Robin Irwin, Wireless Product Manager, Cobham Wireless

Continual pressure to maximise the production throughput of mobile terminal devices has made manufacturers look for ways to minimise both test time and the capital costs associated with it, since testing represents a significant proportion of the overall production time. The introduction of non-signalling tests, which removes the need for protocol-based testing by utilising the proprietary test modes within the chipsets, was a significant step in achieving this. The simultaneous testing of multiple devices then became a key goal. There can be a variety of different scenarios for testing multiple devices under test (DUTs), including an analysis of various device configurations, radio frequency (RF) routing and test control options, along with the respective design considerations and strategies. A solution offering parallel multi-DUT testing significantly increases the efficiency of utilisation of production test equipment.

Multi-DUT design considerations

The main elements of a device test system that can be reconfigured for multi-DUT testing are:

  • RF test resources: RF signal generator and RF signal analyser are key items of the test equipment required for non-signalling tests. The RF signal generator pro­vides a stimulus to the devices, and the RF signal analyser is used to analyse the output from the devices. An RF channel is defined as a combination of one signal analyser and one signal generator.
  • RF conditioning: RF routing and interconnection between the RF test resour­ces and the antenna ports of the DUTs.
  • RF fixturing: Additional RF routing, device handling or external equipment that is considered external to the test equipment but is still necessary for production flow.

Configuring both the RF conditioning and the software that controls it for improving test system efficiency is the key to performing simultaneous multi-DUT testing. In practice, the devices that need to be tested will have multiple antenna ports, each either serving different radio technologies and/or supporting the use of diversity or multiple-input-multiple-output techniques, thereby introducing additional challenges. Several multi-DUT testing options have been identified and evaluated and these are described in the following sections.

Option 1: Multiple RF channels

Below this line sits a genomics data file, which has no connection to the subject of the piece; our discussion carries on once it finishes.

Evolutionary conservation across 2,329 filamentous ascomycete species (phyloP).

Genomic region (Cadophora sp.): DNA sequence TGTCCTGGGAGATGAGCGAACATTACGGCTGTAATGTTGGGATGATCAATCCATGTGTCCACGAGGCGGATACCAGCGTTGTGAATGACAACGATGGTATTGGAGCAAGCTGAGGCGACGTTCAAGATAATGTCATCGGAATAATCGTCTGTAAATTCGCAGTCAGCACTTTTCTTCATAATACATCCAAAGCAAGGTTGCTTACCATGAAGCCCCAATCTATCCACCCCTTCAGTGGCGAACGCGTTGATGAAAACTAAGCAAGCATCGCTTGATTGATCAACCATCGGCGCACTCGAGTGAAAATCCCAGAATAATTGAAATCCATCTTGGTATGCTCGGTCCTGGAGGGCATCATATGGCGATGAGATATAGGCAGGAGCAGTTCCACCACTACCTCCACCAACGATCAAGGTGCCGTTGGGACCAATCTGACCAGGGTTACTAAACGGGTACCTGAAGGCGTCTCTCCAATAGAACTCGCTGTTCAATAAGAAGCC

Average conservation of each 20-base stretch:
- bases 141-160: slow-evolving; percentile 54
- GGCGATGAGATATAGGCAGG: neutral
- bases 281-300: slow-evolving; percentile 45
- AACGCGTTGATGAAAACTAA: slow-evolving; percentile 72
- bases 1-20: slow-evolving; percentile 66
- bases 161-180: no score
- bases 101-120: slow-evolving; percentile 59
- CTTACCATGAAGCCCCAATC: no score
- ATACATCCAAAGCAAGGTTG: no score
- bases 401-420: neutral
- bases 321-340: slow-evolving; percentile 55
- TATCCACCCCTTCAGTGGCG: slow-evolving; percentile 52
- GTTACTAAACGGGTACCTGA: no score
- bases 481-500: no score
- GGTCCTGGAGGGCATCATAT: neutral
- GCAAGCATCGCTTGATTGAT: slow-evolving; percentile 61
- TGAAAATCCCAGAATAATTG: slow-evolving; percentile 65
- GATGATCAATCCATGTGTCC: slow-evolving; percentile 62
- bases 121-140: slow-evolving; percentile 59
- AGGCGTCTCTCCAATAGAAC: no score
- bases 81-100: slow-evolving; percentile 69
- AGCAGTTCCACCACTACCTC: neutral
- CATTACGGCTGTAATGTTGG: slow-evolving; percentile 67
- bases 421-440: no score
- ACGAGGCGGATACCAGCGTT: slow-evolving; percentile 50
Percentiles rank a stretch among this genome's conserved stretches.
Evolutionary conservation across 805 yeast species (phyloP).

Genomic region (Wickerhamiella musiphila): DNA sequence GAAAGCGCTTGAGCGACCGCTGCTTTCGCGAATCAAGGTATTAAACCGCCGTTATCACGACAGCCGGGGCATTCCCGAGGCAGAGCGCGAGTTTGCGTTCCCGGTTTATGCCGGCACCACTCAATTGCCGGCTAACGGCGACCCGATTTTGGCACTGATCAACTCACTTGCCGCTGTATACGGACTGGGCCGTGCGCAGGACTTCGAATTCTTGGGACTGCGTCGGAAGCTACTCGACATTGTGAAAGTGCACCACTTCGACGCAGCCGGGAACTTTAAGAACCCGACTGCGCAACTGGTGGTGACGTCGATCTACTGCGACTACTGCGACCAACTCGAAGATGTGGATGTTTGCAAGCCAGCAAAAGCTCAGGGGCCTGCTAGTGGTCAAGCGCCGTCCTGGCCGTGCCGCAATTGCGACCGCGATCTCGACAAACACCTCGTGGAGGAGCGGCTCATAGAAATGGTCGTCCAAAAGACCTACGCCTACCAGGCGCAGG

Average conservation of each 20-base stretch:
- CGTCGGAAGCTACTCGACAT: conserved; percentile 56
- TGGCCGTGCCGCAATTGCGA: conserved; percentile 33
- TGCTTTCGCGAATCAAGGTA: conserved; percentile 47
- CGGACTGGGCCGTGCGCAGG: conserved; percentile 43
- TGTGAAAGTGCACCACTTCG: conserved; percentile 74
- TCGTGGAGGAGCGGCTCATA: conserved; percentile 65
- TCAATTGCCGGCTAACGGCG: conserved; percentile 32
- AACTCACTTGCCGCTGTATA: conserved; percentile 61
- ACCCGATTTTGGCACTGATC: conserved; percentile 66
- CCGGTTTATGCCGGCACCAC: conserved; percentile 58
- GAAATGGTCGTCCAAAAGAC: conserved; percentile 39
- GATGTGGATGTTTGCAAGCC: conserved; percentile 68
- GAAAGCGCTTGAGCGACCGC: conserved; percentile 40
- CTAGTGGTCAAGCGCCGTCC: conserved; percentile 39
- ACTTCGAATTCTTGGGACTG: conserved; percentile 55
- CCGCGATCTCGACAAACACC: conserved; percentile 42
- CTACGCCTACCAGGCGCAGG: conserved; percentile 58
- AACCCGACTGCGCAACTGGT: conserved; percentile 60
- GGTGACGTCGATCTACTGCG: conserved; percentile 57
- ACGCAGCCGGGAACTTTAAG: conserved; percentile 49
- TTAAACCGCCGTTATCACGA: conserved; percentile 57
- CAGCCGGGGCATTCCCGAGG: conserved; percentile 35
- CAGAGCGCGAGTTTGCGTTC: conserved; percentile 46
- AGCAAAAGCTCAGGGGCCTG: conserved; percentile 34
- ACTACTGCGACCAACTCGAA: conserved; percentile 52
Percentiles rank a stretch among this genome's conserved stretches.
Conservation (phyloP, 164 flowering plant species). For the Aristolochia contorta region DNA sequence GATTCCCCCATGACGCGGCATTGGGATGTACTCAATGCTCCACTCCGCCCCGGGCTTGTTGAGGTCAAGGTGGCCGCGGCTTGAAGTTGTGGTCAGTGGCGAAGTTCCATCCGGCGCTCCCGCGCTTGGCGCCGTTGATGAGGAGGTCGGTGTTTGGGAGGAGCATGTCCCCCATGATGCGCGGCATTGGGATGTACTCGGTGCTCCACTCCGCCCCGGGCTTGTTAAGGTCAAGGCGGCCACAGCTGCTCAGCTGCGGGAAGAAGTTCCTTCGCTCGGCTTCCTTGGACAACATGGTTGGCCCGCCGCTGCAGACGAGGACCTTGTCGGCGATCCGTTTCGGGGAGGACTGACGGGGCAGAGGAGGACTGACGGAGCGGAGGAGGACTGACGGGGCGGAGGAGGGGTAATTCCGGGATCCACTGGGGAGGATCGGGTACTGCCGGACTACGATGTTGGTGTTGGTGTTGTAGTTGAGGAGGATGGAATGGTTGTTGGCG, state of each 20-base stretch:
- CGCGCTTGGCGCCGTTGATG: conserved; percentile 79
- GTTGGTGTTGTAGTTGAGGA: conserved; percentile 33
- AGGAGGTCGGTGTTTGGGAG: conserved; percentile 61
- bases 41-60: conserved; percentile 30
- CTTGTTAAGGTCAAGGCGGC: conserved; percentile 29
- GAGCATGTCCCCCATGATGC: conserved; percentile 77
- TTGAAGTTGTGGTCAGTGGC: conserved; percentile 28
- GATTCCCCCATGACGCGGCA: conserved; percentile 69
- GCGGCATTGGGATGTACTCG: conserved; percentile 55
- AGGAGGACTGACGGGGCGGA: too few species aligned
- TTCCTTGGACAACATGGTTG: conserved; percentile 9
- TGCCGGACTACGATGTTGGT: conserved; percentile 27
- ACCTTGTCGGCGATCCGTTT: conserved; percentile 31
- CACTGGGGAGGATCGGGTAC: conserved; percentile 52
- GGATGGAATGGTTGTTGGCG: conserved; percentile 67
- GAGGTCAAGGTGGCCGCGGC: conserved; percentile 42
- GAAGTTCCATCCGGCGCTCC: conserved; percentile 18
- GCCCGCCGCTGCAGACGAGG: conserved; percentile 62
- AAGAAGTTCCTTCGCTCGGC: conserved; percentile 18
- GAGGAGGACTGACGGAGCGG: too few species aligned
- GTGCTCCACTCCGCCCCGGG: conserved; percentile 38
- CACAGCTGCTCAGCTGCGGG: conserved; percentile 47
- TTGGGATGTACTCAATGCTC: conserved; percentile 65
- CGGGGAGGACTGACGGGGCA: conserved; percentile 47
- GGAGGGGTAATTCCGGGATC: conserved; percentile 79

In this scenario, each RF channel is mapped with a one-to-one relationship to a specific device and each device is tested asynchronously. This approach is best implemented with modular test equipment, where channels can be added as required and the RF signal conditioning can also be specific to the device requirement. A traditional one-box-test approach is possible, but is likely to be less flexible as, for example, it may not provide a range of RF signal conditioning options. This means that function would need to be provided externally to the test equipment, typically through additional fixturing.

When moving from a single RF channel to multiple channels, careful designing is required to avoid interference. It is also necessary to consider how to identify a given device in the test flow within the test executive when the channel count per test station has been increased.

Option 2: Multiplexing RF resources

This is where RF resources are multiplexed sequentially between different DUTs. Two examples are shown in Fig. 1.

The arrangement in Fig. 1(a) allows for full duplex multiplexing where each device is tested sequentially, which suits a frequency division multiple access set-up where the transmitter and receiver can be tested in parallel. Fig. 1(b) shows a receiver on one device being tested, while on the other device, the transmitter is being tested, after which the connections are reversed to complete the tests. This is sometimes referred to as Tx/Rx ping-pong testing. In this scenario, each device can use an independent RF resource – an example of half duplex testing that is suited to a time division duplex /time division multiple access set-up.